Are we equipped to meet 2022 deadline on emission standards?

Almost seven years since the notification, not even 7 per cent of India’s coal capacity meets the standards issued by the MoEF&CC

By Anubha Aggarwal
Published: Monday 22 August 2022

The Union Ministry of Environment, Forest and Climate Change (MoEF&CC), in its 2015 notification, introduced emission norms for coal-based thermal power plants (TPP).

The TPPs were given a deadline of December 2017 to mandatorily comply with the norms for SO2, NOx, PM, Hg and water.

Almost seven years since the notification, not even 7 per cent of India’s coal capacity meets the standards issued by the MoEF&CC.

Central Electricity Authority (CEA) — nodal agency under the Ministry of Power to monitor implementation of 2015 norms — only reports on compliance status of SO2 while other parameters go unreported.

The progress of SO2 compliance is measured in terms of the status of installation of flue gas desulfurisation (FGD) unit that removes SO2 from plant stack.

The lack of information on other parameters has led to the ‘installation of FGD’ becoming the yardstick for compliance with emission norms.

The cost implications and the unavailability of equipment in the case of FGD and demand for location specific SO2 standards, have often been used as ‘reasonable grounds’ to dissuade compliance with emission norms in the past.

These strategies have completely disregarded the possibility of compliance with the other parameters within the pre-fixed deadlines.

With this as a premise, MoEF&CC, vide another notification in March 2021, revised the deadline for meeting the norms.

The revised notification advocated for differentiated deadlines for power plants disaggregated into three categories — Category A, Category B and Category C — based on their locations. 

Almost four months untill the deadline, a whopping 47 per cent of 20,637 MW coal power capacity under Category A is still not in a position to commission FGD even in another two years.

Another 7 per cent of this capacity is reported ‘to be decommissioned.’


However, decommissioning power plants often meet with resistance due to socio-economic and political conflicts. These plants will keep spewing pollution under the pretext of of being decommissioned soon.

Interestingly, unlike the plausible likelihood of violation by huge coal capacity under Category A, a 77 per cent of the coal capacity under Category B is likely to install FGD by 2023. However, further analysis shows the precarious balance that these plants are in with respect to the installation of FGD.

More than half of this capacity that is likely to comply by the stipulated deadline has not yet identified the successful contractor for the commissioning of FGD.

It takes approximately 1.5 years for its installation. Therefore, it is improbable that these plants will meet the norms if orders for FGD are not placed for the 10,360 MW by the end of December 2022.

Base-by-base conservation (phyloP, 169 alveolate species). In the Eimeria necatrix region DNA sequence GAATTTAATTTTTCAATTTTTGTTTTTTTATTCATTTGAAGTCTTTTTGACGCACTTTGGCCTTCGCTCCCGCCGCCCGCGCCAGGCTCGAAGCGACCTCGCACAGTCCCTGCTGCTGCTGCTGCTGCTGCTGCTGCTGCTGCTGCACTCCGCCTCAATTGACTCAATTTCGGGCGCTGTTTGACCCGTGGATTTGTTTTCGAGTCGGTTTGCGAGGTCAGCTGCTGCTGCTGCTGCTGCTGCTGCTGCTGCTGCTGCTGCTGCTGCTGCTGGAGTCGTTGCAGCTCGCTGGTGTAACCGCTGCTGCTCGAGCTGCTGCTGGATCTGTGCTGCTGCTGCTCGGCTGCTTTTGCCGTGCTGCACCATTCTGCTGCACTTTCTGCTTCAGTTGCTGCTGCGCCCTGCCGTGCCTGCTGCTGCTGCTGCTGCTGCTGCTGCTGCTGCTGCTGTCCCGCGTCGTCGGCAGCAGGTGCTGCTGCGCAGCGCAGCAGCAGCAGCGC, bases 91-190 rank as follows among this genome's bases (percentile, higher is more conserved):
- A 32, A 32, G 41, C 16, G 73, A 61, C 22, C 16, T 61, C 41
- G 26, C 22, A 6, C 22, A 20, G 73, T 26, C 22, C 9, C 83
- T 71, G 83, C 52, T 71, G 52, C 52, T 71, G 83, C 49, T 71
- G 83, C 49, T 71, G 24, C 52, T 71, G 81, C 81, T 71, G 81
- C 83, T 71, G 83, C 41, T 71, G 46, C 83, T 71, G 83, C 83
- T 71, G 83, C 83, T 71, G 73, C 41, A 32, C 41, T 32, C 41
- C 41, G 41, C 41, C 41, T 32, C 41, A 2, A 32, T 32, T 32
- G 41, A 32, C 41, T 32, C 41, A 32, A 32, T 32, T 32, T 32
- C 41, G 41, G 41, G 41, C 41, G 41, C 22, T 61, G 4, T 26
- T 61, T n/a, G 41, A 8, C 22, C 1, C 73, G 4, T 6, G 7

The status for 8 per cent of the capacity in category B is reported as ‘claims to be SO2 compliant’ by CEA in its monthly update for July 2022. 

It is not clear how these plants have been able to meet the strict SO2 standards without the installation of the recognised air pollution control device.

Some circulating fluidised bed combustion-based (CFBC) plants too ‘exceed limit’ and need to install FGD, noted a recent study by IIT Delhi and the Central Electricity Authority.

In the case of Category-C plants, 75 per cent of the capacity is likely to meet the norms. Sixteen per cent of the capacity is unlikely to meet the standards by 2024.


Some 24,154 MW has only completed the feasibility study for installation of FGD and another 1,370 MW have not even initiated the process.

There is no reason why these plants are at the first stage of compliance despite it being seven years since the norms were introduced. 

Uncertainty in reporting of compliance status by CEA

CEA has not given the compliance status of 5,584 MW coal thermal power plants with CFBC boilers.

Some of these plants are shown to exceed limits in CEA’s report published in July 2022. Therefore, CEA needs to clarify if these plants are meeting the emission norms or not.

For the plants to be decommissioned, CEA must ensure that the plant does not run beyond its decommissioning plan and is only run on emergency basis until it is decommissioned to limit pollution from it.

Apart from the aforementioned plants, a 33,766 MW capacity is at the feasibility stage. It implies that these plants have not taken any significant step towards complying with the emission norms despite emission norms being in existence for seven years now.

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